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Steps to accurately pair work orders with the repair work

Thursday, May 2, 2019 - 06:00
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On the surface, matching a work order with a repair should be no great challenge. But this is the collision repair industry where even minor tasks can become very complicated and feed into even more sophisticated repairs. Indeed, as the complexity of vehicles and repairs has grown so has the difficulty in producing an accurate work order/repair match, with the result being re-dos, incomplete/unsafe work and lots of lost revenue.

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While you may believe your shop’s efforts have been up to snuff, there’s actually a very good chance you may be struggling, even if you haven’t noticed. One of the issues with matching problems is that they can be easily overlooked or the fault for their negative consequences is placed elsewhere. Then there’s the fact that a shop can be doing well financially even with a brewing matching issue.

The only way many shops, including yours, can spot this problem is by actively seeking it out.

(Photo courtesy of Sherwin-Williams Automotive Finishes) A “back-end” estimator who can thoroughly blueprint a repair can be your ticket to accurate work order/repair matches that produce more revenue

Use the following information to determine if your shop could be doing a better job matching the work order to the job. Turn to the steps included here to fix the problem.

The core of the issue

Michael Bradshaw is a 14-year industry veteran, Director at Large for the Society of Collision Repair Specialists (SCRS) and Operations Manager of K&M Collison in Hickory, N.C., which holds fourteen OEM certifications. Bradshaw recently hosted a presentation at the NORTHEAST Auto Show on proper blueprinting for structural repairs and has consulted with other shops to help their businesses.

Bradshaw says the failure of work order/repair matches doesn’t occur so much during or after the repair (when the work is being checked) but when the estimate and damage analysis are performed, long before any work is done. The first part of the problem: Too many repairers rely on a “front-end” estimator who doesn’t have repair experience or fully understand the collision repair process.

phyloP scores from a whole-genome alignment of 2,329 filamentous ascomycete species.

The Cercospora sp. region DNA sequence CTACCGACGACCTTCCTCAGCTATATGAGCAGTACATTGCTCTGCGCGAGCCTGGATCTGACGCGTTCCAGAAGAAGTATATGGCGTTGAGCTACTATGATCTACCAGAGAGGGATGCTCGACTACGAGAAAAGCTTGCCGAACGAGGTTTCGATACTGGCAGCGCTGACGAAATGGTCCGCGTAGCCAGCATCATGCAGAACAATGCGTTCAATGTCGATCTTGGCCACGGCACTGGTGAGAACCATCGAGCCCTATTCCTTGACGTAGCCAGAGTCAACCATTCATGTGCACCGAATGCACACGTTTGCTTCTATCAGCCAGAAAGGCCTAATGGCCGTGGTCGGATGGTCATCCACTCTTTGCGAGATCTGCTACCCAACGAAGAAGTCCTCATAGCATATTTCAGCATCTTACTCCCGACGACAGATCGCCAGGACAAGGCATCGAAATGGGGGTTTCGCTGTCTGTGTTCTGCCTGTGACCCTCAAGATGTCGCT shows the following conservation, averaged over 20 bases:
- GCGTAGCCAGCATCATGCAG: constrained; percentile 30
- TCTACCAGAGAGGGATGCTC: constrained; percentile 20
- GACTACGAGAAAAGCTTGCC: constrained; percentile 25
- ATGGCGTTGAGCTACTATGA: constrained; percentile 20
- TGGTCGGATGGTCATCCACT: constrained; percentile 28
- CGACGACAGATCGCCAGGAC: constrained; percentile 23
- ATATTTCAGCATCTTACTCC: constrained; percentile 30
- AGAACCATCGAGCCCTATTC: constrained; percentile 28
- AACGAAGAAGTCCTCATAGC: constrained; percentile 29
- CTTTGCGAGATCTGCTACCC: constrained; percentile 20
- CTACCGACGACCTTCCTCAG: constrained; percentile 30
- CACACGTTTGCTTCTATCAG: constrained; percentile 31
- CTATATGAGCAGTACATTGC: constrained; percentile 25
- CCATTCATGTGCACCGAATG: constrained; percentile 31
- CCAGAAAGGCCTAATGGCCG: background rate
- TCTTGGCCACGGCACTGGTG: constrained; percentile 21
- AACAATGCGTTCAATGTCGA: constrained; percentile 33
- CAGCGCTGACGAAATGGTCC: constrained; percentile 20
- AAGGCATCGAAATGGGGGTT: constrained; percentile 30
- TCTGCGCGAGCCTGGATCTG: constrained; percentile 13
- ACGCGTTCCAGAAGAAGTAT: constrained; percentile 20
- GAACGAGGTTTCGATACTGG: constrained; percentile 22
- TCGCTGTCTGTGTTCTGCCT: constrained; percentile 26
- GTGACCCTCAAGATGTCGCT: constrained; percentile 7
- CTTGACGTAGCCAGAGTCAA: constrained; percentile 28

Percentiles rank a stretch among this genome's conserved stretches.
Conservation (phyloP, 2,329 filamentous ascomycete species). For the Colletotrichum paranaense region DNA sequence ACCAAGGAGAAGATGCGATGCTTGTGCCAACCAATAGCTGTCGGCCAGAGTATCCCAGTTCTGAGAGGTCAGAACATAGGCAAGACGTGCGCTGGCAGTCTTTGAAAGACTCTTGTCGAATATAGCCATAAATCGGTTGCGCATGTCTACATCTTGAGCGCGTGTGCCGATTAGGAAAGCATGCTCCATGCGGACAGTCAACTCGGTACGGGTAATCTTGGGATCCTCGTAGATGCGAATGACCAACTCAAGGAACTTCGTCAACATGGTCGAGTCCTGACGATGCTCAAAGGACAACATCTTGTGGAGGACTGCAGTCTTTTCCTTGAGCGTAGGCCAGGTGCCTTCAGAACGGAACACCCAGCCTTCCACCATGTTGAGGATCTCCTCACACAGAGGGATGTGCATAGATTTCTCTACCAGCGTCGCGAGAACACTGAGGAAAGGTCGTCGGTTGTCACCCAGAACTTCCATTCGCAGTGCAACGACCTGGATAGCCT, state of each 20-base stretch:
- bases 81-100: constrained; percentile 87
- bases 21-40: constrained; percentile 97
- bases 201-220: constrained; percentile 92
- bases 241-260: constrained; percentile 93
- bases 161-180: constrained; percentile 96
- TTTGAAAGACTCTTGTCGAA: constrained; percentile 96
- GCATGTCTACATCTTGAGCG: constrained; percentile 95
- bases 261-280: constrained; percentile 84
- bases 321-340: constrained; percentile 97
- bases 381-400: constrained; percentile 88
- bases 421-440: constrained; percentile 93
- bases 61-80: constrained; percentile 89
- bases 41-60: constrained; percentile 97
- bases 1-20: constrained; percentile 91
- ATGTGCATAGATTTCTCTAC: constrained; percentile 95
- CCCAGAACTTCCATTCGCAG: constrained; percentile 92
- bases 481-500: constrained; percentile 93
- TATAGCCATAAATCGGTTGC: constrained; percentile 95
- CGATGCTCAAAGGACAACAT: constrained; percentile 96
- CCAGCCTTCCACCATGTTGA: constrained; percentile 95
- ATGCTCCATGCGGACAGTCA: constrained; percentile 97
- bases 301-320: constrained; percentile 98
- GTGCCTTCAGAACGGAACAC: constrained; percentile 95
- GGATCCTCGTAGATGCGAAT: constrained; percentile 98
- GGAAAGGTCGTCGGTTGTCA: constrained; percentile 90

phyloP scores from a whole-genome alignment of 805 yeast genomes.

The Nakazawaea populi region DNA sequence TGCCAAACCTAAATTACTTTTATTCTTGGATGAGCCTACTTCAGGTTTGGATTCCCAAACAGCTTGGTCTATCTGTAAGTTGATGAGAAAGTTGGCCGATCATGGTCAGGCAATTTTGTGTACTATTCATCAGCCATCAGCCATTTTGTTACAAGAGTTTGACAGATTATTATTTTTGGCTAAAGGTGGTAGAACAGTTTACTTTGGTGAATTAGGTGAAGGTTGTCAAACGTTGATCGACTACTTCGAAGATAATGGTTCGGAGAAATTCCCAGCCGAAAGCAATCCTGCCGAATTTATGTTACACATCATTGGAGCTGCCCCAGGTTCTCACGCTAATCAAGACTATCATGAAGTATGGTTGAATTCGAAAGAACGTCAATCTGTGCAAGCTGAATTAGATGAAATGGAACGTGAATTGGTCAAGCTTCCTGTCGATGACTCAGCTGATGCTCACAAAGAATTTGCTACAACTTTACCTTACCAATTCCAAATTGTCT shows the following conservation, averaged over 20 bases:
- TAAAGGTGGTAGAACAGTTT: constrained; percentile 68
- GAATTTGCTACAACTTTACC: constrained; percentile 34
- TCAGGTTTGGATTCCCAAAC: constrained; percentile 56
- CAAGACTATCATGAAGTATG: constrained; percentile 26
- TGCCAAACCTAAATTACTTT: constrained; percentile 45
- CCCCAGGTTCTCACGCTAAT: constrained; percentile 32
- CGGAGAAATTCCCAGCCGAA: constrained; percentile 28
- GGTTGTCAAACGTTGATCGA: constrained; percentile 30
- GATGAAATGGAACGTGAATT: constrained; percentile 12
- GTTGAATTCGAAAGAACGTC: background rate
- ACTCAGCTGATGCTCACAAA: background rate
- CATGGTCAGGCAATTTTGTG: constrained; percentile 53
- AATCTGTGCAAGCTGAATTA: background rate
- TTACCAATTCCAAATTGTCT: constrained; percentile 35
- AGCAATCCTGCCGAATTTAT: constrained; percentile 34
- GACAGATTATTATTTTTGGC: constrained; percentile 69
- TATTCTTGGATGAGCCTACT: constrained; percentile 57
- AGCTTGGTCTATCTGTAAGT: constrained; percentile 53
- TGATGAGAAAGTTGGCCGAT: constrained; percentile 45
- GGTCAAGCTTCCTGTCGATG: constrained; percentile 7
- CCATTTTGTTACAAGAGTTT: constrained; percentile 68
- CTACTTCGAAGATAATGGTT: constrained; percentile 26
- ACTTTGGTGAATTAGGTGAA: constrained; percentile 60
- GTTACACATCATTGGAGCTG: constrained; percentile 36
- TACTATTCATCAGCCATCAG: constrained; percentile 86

How much work is involved with a typical quarter-panel replacement?

Michael Bradshaw hoped to open minds and give repairers plenty to think about with his presentation at the NORTHEAST Auto Show on the structural repairs this work can include. One of his points was this these tasks need to be addressed during repair blueprinting.

Just a few of the operations to be considered while repairing a 2011 Audi A6 Avant included:

  • Pre-measure
  • Unibody or fixture setup (fixture rental cost)
  • Cover/protect vehicle and removed components
  • Structural realignment pulls or pre-pull for removal
  • Removal of cavity wax, grease, seam sealer, tar or any materials that would affect repair processes
  • Removal of adjacent components (airbags, bumpers), doors, electronic modules, glass, headliner, hinges, interior trim, lamps, rocker molding, seatbelts, trunk lid, wheels and wiring
  • Test fit/alignment of structural components
  • Adhesive application
  • Adhesive cleanup
  • Adhesive bench cure time
  • Repair any welding burn damage to adjacent panels previously outlined
  • Wash/tack after repairs
Consider whether your shop would correctly blueprint and charge for this work.

“Shops need to have a ‘back-end’ estimator who works out in the shop and who can work with the technician during vehicle disassembly to blueprint the repair,” Bradshaw says.

Moreover, this back-end estimator needs to have repair experience to blueprint the job properly.

Without an understanding of the repair process, estimators have to rely almost solely on software to write a work order. Bradshaw says this software frequently doesn’t outline every aspect of a repair. “If it’s a quarter-panel replacement, the estimator selects the quarter-panel repair option. That selection isn’t going to include all the tasks that are necessary to do the job,” he explains.

This fact only turns up later when the tech notices. Then, says Bradshaw, the tech typically notifies the estimator who orders the additional parts but frequently neglects charging the necessary labor.

(Photo courtesy of GM Media) Michael Bradshaw, Operations Manager for K&M Collison, says his shop requires back-end estimators to take the same training as techs to ensure they have a full understanding of repair processes.

Lost labor revenue isn’t even the worst fallout from an incomplete work order.

Critical work that’s initially overlooked may not be performed at all. This includes calibrations needed to return safety and other vehicle systems to working order, leaving shops open to come-backs and liability for unsafe repairs.

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